The feast of the Body and Blood of Jesus (Corpus Christi) brings back memories from a distant past of processions and first Holy Communions and innocence.
When Sister Frances was preparing us for our first Communion she said that our souls would be shining bright when we received Jesus and when the day arrived it was this brightness that I was looking out for. I watched the children ahead of me kneeling at the altar rails and I looked at the soles of their shoes to see the brightness shine there, not knowing the difference between soul and sole!
Of course there was no brightness to be seen but I adjusted to this by saying to myself that there must be something else, another soul. And when my turn to kneel came I closed my eyes, put out my tongue, received Jesus and saw the brightness at the back of my eyelids. It's been normal ever since for me to experience the brightness that comes with Holy Communion.
Sally Read expresses it well for me "The effects of Communion may be well known by those who have received it. But is there really a way to describe the ordering of the heart, the internal embrace that occurs when we actually eat Christ's flesh and blood?...There is no way I know of being closer to God. And there is no more powerful prayer." (Poet Sally Read, Real Presence in THE TABLET 2 JUNE 2012)
Over the past week the Irish Times has run a series on the healing and renewal of the Catholic Church. Two pieces caught my attention. One was the testimony of an 11 year old Lorcan who made his Confirmation this year. He says, "On Sundays I go to Mass with my family. I like going up to Communion. The priest says we all have to look out for each other. I don’t find it hard to understand how the wine becomes blood, because Jesus did that at the Last Supper."
The second piece was an opinion poll which revealed that only 24 percent of Catholics believe in Transubstantiation. If I were asked as a child, if Lorcan were asked, if many believing Catholics were asked, it is doubtful if many would know what Transubstantiation is but we understand at some level of our being that we receive Jesus in Holy Communion.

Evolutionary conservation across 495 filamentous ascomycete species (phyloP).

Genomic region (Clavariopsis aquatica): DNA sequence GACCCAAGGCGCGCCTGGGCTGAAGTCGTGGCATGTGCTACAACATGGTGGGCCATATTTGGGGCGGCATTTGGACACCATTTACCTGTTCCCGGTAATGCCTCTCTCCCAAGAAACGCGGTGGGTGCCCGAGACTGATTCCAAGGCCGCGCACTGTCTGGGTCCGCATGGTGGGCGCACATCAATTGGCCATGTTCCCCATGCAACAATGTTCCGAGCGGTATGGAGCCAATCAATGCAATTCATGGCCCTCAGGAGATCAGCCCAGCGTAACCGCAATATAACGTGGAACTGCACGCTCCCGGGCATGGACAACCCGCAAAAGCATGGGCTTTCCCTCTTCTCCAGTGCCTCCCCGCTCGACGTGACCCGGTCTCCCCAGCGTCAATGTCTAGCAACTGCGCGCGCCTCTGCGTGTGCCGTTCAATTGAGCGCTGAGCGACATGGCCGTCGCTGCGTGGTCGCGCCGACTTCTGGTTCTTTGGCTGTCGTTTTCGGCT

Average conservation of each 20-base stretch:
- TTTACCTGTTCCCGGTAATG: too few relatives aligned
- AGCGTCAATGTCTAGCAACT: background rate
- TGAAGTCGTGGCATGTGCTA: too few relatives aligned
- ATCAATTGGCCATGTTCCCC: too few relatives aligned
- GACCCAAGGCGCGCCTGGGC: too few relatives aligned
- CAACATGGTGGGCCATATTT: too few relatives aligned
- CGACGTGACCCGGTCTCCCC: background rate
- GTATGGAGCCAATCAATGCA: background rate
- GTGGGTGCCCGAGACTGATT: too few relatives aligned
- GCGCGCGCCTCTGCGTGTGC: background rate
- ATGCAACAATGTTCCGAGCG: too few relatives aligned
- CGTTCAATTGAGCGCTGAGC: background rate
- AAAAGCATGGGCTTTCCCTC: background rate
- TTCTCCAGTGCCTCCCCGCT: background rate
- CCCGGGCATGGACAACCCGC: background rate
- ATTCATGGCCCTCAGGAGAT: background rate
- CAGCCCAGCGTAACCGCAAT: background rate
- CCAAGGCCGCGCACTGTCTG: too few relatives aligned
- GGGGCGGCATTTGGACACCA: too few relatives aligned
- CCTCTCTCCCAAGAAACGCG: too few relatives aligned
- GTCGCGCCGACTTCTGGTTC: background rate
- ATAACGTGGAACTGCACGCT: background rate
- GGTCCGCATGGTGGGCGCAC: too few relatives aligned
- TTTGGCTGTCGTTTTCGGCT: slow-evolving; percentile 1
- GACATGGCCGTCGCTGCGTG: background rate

It takes a child to understand the mysteries of the kingdom of heaven, as Jesus himself said "I thank you Father, Lord of heaven and of earth for hiding these things from the learned and the clever and revealing them to mere children..." and "unless you repent and become like a little child you cannot enter the kingdom of heaven."
The uncluttered, simple soul of the child has a way of knowing that transcends the ordinary intellectual way of knowing that we tend to develop as adults and if we are to connect with the mystery of Jesus in the eucharist then we need to connect with the child within us who does understand. If there is to be renewal in the Church then we have to make this connection with our own child and with Jesus.
Trust is central to this experience of faith. Lorcan trusts what Jesus did at the Last Supper, so he has no problem accepting that the wine becomes blood. I believe in the Eucharist because I trust Jesus completely. I accept that, as God, he can do all things and when he says "this is my body" I accept. This is what I receive.
There is something else in Lorcan's testimony that is simply expressed, a sentence in the middle of what he says about Mass and Communion - "...we all have to look out for each other." And that too is central to the mystery of the Eucharist, the reality of Christ Jesus living in us.
We can receive out of habit, not knowing what is really taking place. It would be good for us to come to communion deliberately and afterwards close our eyes and experience the brightness of Jesus within, a brightness to be taken with us as we go on our way and in all our relationships.
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